In depth

Jackie Hardie

Recent discoveries in the deep oceans have revealed a world of bizarre creatures that puts us in awe of the sheer variety and adaptability of living things. Only one and a half per cent of the oceans have been explored. No wonder science fiction writers find the deep seas a source of inspiration.

The Secret Oceans is a visual odyssey about the submarine Turtle and its somewhat improbable crew of five. There's the captain (Kate Kominsky, Russian Navy, retired), Dr David Schlessinger (world famous doctor-scientist-professor), his two adopted genius level children and a reporterphotographer who is also skilled in medicine. The children alone would alienate many readers in the nine to 14 age bracket as their interests (speaking eight languages, electronic wizardry and classical music) are hardly those that appeal to the streetwise.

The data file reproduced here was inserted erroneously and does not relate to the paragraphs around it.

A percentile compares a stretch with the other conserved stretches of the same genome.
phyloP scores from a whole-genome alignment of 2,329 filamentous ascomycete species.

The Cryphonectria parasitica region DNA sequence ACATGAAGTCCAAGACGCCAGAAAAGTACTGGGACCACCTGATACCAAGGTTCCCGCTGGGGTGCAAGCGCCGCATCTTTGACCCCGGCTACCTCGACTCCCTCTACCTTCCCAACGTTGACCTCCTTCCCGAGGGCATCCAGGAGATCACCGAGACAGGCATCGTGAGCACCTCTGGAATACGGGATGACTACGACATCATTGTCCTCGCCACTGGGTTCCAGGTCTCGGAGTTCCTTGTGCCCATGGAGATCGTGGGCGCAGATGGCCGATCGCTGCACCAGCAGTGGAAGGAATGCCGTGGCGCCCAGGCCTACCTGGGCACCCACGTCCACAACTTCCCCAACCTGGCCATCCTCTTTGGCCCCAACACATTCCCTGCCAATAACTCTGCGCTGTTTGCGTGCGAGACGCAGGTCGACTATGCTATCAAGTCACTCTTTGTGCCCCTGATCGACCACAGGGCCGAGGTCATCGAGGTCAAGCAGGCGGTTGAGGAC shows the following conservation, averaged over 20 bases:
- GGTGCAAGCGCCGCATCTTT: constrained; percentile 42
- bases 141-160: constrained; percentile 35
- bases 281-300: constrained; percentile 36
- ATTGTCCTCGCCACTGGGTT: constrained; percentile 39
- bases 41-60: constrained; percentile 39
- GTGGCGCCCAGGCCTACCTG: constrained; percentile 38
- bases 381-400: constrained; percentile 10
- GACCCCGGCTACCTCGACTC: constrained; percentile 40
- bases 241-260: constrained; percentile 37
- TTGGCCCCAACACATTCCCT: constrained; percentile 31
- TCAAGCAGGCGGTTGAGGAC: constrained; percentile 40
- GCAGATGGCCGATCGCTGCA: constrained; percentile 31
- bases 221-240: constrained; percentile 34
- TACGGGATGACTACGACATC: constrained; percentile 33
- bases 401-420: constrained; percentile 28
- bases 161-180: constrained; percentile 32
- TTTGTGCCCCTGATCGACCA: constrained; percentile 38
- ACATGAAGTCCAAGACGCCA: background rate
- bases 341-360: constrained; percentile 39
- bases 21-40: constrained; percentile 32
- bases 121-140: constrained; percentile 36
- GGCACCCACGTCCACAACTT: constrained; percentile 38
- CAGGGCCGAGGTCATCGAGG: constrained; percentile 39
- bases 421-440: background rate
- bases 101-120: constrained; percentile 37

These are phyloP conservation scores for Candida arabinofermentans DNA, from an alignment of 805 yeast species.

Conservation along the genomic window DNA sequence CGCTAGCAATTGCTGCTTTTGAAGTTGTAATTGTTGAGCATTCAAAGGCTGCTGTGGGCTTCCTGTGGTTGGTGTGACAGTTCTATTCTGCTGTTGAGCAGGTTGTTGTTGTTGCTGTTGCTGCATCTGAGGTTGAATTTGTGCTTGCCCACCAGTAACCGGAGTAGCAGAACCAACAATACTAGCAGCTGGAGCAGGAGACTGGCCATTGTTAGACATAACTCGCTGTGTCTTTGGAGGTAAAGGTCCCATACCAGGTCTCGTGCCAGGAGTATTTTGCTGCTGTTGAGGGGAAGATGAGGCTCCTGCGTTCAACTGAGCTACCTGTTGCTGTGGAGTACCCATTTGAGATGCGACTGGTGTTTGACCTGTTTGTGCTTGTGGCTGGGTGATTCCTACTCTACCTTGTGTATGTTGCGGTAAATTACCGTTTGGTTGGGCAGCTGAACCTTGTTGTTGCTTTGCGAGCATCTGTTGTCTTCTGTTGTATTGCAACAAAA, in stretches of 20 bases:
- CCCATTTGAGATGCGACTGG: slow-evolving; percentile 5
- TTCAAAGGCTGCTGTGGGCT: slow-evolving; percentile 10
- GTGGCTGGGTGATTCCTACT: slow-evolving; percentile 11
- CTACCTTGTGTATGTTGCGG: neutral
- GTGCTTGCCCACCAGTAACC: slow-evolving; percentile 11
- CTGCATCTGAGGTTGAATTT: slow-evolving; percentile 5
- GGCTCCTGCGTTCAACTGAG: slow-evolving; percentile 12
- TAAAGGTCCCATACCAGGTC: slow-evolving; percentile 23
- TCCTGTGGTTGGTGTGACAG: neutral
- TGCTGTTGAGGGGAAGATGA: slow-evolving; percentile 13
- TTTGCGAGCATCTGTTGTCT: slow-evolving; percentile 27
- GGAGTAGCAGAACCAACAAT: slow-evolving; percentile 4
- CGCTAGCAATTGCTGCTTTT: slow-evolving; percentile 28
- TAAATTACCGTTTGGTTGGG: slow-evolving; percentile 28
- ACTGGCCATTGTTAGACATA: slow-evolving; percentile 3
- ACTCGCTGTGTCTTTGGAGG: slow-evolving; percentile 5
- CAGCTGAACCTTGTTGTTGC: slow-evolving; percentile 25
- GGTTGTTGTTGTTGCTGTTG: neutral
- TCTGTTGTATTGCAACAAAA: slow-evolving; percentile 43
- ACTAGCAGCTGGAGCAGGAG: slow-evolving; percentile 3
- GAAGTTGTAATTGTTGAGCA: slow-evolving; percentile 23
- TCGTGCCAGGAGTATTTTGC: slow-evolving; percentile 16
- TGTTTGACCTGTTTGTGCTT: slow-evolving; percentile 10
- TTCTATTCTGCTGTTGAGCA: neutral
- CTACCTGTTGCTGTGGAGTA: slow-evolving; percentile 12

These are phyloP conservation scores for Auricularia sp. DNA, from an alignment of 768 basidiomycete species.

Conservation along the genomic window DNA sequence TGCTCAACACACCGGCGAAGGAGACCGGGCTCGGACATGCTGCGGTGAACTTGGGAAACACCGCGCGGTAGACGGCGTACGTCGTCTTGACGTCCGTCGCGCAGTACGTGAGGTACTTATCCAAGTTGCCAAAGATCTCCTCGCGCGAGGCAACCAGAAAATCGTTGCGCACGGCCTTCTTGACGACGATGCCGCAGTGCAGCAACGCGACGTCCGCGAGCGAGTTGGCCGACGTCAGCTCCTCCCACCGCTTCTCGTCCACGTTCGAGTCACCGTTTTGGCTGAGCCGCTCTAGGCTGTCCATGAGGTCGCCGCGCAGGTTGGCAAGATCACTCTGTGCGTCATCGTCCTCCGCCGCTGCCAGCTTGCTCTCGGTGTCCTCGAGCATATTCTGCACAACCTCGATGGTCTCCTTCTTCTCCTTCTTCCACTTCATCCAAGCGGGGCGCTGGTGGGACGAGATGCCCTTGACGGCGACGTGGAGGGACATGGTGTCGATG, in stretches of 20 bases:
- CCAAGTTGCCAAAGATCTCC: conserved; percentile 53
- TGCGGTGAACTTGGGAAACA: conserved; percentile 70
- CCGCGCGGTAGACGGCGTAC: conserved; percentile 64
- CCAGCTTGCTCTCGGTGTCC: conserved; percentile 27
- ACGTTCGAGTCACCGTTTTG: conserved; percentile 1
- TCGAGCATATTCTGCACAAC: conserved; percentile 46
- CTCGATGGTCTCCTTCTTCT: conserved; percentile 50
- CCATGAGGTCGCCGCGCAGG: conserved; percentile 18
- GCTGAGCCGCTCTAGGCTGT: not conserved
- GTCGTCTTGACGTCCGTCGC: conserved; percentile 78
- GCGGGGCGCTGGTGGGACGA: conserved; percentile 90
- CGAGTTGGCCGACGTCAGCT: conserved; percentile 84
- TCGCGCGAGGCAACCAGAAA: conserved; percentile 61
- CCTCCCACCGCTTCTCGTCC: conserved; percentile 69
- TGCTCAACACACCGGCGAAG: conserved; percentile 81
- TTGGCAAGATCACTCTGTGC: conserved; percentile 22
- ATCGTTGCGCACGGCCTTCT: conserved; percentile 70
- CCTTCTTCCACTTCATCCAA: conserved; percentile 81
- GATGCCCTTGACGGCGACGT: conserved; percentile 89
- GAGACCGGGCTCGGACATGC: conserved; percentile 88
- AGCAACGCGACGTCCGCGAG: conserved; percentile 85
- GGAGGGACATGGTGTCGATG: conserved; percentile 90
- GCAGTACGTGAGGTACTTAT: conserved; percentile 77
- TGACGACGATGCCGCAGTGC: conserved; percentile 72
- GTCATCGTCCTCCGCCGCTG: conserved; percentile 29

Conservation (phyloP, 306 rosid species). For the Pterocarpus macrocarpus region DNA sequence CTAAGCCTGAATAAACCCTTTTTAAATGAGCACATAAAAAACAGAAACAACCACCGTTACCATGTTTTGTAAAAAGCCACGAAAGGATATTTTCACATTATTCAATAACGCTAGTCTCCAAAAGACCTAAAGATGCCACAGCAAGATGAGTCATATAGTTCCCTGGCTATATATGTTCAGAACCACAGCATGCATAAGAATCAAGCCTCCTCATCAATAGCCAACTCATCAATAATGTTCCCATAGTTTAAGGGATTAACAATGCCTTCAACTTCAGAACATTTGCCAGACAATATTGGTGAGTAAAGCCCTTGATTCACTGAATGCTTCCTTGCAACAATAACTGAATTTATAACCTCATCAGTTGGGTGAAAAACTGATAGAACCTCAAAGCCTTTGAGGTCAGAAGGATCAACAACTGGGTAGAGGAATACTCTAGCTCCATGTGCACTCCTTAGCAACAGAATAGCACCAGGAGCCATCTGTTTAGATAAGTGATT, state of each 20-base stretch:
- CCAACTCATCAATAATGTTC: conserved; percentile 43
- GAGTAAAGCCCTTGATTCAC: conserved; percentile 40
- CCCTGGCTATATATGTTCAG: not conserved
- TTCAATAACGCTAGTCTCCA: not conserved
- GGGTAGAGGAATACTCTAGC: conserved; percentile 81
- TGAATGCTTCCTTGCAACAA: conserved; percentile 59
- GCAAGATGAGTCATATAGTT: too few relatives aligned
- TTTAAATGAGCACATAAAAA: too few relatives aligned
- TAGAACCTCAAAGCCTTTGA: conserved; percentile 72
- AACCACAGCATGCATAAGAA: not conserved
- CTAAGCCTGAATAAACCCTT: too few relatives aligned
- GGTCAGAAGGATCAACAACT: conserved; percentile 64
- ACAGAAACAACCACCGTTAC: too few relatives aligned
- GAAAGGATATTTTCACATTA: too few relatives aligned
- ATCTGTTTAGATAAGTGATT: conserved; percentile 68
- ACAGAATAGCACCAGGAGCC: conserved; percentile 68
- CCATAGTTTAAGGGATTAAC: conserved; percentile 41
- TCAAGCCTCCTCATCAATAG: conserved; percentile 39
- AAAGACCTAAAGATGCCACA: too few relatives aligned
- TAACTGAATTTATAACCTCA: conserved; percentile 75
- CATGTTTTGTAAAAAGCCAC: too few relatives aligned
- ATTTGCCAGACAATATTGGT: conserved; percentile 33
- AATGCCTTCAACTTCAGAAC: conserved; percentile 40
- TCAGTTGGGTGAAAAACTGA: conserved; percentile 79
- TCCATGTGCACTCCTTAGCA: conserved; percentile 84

The crew begin their adventures on February 16 2000 A.D. when they dive in a location unknown to anyone else. When they reach 5000 feet (not fathoms) giant squid and whales guide them to an encounter with three "kind and honourable creatures who are far more intelligent than us". These dolphin-like animals are named cetaspians and they establish rapport with the crew using computer controlled devices. It is when the cetaspians show the crew the wonders of the underwater world that the book comes into its own. The many full-coloured illustrations are a mix of the scientifically accurate and the imaginative. Present-day organisms are accurately represented and the imagery is supplemented by descriptions of their structure and behaviour.

The story conveys subtle messages about environmental damage and the preservation of ecosystems and endangered species. Betty Ballantine has produced an unusual book which may open some children's eyes to the wonderful world of underwater life.

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Jackie Hardie

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